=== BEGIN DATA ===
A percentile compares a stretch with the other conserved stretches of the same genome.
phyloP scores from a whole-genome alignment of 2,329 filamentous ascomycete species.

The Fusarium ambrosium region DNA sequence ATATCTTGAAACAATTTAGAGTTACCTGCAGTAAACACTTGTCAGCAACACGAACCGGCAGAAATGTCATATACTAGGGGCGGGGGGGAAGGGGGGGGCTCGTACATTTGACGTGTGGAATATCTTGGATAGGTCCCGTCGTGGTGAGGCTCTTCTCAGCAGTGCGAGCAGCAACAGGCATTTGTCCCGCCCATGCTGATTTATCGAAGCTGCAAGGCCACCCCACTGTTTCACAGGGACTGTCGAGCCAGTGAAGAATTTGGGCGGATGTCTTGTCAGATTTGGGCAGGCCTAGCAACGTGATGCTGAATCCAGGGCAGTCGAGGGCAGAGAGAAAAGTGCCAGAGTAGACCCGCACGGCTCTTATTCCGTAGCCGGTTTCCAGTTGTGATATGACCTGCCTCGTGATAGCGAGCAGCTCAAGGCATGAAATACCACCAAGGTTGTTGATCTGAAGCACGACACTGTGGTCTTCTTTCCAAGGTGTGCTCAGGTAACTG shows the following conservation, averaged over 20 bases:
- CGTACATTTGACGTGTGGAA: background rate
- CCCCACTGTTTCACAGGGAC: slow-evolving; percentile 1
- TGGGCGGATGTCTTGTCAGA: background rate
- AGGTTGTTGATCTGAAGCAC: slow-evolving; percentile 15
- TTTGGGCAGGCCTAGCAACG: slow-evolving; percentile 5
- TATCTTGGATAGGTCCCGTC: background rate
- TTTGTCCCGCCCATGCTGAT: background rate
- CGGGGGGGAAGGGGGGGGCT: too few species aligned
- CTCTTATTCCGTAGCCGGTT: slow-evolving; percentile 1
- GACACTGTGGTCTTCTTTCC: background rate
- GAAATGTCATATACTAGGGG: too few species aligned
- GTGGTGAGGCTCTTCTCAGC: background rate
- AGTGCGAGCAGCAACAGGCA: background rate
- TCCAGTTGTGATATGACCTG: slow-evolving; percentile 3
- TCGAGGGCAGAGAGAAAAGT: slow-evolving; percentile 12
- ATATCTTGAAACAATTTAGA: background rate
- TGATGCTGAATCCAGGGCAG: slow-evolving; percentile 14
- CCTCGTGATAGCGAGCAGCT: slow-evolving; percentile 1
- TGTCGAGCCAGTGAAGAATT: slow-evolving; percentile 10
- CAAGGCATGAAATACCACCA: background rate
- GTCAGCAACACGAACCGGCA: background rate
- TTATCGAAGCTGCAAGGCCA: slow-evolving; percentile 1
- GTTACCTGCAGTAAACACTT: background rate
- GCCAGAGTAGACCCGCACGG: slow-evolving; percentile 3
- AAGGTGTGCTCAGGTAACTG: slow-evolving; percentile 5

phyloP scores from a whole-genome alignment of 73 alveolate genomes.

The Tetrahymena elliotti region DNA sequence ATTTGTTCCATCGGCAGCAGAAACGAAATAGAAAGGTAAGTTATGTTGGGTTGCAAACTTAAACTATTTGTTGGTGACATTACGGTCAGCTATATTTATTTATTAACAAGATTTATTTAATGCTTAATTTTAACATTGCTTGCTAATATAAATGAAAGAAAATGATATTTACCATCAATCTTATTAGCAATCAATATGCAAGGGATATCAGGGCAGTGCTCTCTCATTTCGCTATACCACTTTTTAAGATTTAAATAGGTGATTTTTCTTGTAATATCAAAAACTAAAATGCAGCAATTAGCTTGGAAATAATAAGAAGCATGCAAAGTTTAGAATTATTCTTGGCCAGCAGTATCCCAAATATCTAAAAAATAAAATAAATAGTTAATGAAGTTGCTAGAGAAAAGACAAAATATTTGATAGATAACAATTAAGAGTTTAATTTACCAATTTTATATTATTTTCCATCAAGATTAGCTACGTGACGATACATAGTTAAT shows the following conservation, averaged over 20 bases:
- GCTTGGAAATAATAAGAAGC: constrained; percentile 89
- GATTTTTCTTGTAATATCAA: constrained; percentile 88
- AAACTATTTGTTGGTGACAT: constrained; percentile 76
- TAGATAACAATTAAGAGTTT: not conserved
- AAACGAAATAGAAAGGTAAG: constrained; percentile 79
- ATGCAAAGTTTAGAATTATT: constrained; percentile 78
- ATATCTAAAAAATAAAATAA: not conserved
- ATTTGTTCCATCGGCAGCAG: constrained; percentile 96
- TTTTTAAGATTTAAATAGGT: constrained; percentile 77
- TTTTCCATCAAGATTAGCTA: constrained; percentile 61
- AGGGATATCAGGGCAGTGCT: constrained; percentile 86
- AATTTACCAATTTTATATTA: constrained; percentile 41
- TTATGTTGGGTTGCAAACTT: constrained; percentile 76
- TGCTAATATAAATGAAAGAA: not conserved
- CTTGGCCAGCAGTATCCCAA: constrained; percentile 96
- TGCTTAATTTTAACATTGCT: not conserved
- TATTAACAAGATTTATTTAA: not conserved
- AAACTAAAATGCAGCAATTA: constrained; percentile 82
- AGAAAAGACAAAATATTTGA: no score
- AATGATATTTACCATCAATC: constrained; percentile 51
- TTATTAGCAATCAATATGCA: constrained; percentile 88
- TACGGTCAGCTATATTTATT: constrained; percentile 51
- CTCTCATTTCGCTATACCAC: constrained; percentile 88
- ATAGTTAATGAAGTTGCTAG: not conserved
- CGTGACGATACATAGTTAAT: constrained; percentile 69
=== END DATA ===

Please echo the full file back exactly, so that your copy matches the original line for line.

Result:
A percentile compares a stretch with the other conserved stretches of the same genome.
phyloP scores from a whole-genome alignment of 2,329 filamentous ascomycete species.

The Fusarium ambrosium region DNA sequence ATATCTTGAAACAATTTAGAGTTACCTGCAGTAAACACTTGTCAGCAACACGAACCGGCAGAAATGTCATATACTAGGGGCGGGGGGGAAGGGGGGGGCTCGTACATTTGACGTGTGGAATATCTTGGATAGGTCCCGTCGTGGTGAGGCTCTTCTCAGCAGTGCGAGCAGCAACAGGCATTTGTCCCGCCCATGCTGATTTATCGAAGCTGCAAGGCCACCCCACTGTTTCACAGGGACTGTCGAGCCAGTGAAGAATTTGGGCGGATGTCTTGTCAGATTTGGGCAGGCCTAGCAACGTGATGCTGAATCCAGGGCAGTCGAGGGCAGAGAGAAAAGTGCCAGAGTAGACCCGCACGGCTCTTATTCCGTAGCCGGTTTCCAGTTGTGATATGACCTGCCTCGTGATAGCGAGCAGCTCAAGGCATGAAATACCACCAAGGTTGTTGATCTGAAGCACGACACTGTGGTCTTCTTTCCAAGGTGTGCTCAGGTAACTG shows the following conservation, averaged over 20 bases:
- CGTACATTTGACGTGTGGAA: background rate
- CCCCACTGTTTCACAGGGAC: slow-evolving; percentile 1
- TGGGCGGATGTCTTGTCAGA: background rate
- AGGTTGTTGATCTGAAGCAC: slow-evolving; percentile 15
- TTTGGGCAGGCCTAGCAACG: slow-evolving; percentile 5
- TATCTTGGATAGGTCCCGTC: background rate
- TTTGTCCCGCCCATGCTGAT: background rate
- CGGGGGGGAAGGGGGGGGCT: too few species aligned
- CTCTTATTCCGTAGCCGGTT: slow-evolving; percentile 1
- GACACTGTGGTCTTCTTTCC: background rate
- GAAATGTCATATACTAGGGG: too few species aligned
- GTGGTGAGGCTCTTCTCAGC: background rate
- AGTGCGAGCAGCAACAGGCA: background rate
- TCCAGTTGTGATATGACCTG: slow-evolving; percentile 3
- TCGAGGGCAGAGAGAAAAGT: slow-evolving; percentile 12
- ATATCTTGAAACAATTTAGA: background rate
- TGATGCTGAATCCAGGGCAG: slow-evolving; percentile 14
- CCTCGTGATAGCGAGCAGCT: slow-evolving; percentile 1
- TGTCGAGCCAGTGAAGAATT: slow-evolving; percentile 10
- CAAGGCATGAAATACCACCA: background rate
- GTCAGCAACACGAACCGGCA: background rate
- TTATCGAAGCTGCAAGGCCA: slow-evolving; percentile 1
- GTTACCTGCAGTAAACACTT: background rate
- GCCAGAGTAGACCCGCACGG: slow-evolving; percentile 3
- AAGGTGTGCTCAGGTAACTG: slow-evolving; percentile 5

phyloP scores from a whole-genome alignment of 73 alveolate genomes.

The Tetrahymena elliotti region DNA sequence ATTTGTTCCATCGGCAGCAGAAACGAAATAGAAAGGTAAGTTATGTTGGGTTGCAAACTTAAACTATTTGTTGGTGACATTACGGTCAGCTATATTTATTTATTAACAAGATTTATTTAATGCTTAATTTTAACATTGCTTGCTAATATAAATGAAAGAAAATGATATTTACCATCAATCTTATTAGCAATCAATATGCAAGGGATATCAGGGCAGTGCTCTCTCATTTCGCTATACCACTTTTTAAGATTTAAATAGGTGATTTTTCTTGTAATATCAAAAACTAAAATGCAGCAATTAGCTTGGAAATAATAAGAAGCATGCAAAGTTTAGAATTATTCTTGGCCAGCAGTATCCCAAATATCTAAAAAATAAAATAAATAGTTAATGAAGTTGCTAGAGAAAAGACAAAATATTTGATAGATAACAATTAAGAGTTTAATTTACCAATTTTATATTATTTTCCATCAAGATTAGCTACGTGACGATACATAGTTAAT shows the following conservation, averaged over 20 bases:
- GCTTGGAAATAATAAGAAGC: constrained; percentile 89
- GATTTTTCTTGTAATATCAA: constrained; percentile 88
- AAACTATTTGTTGGTGACAT: constrained; percentile 76
- TAGATAACAATTAAGAGTTT: not conserved
- AAACGAAATAGAAAGGTAAG: constrained; percentile 79
- ATGCAAAGTTTAGAATTATT: constrained; percentile 78
- ATATCTAAAAAATAAAATAA: not conserved
- ATTTGTTCCATCGGCAGCAG: constrained; percentile 96
- TTTTTAAGATTTAAATAGGT: constrained; percentile 77
- TTTTCCATCAAGATTAGCTA: constrained; percentile 61
- AGGGATATCAGGGCAGTGCT: constrained; percentile 86
- AATTTACCAATTTTATATTA: constrained; percentile 41
- TTATGTTGGGTTGCAAACTT: constrained; percentile 76
- TGCTAATATAAATGAAAGAA: not conserved
- CTTGGCCAGCAGTATCCCAA: constrained; percentile 96
- TGCTTAATTTTAACATTGCT: not conserved
- TATTAACAAGATTTATTTAA: not conserved
- AAACTAAAATGCAGCAATTA: constrained; percentile 82
- AGAAAAGACAAAATATTTGA: no score
- AATGATATTTACCATCAATC: constrained; percentile 51
- TTATTAGCAATCAATATGCA: constrained; percentile 88
- TACGGTCAGCTATATTTATT: constrained; percentile 51
- CTCTCATTTCGCTATACCAC: constrained; percentile 88
- ATAGTTAATGAAGTTGCTAG: not conserved
- CGTGACGATACATAGTTAAT: constrained; percentile 69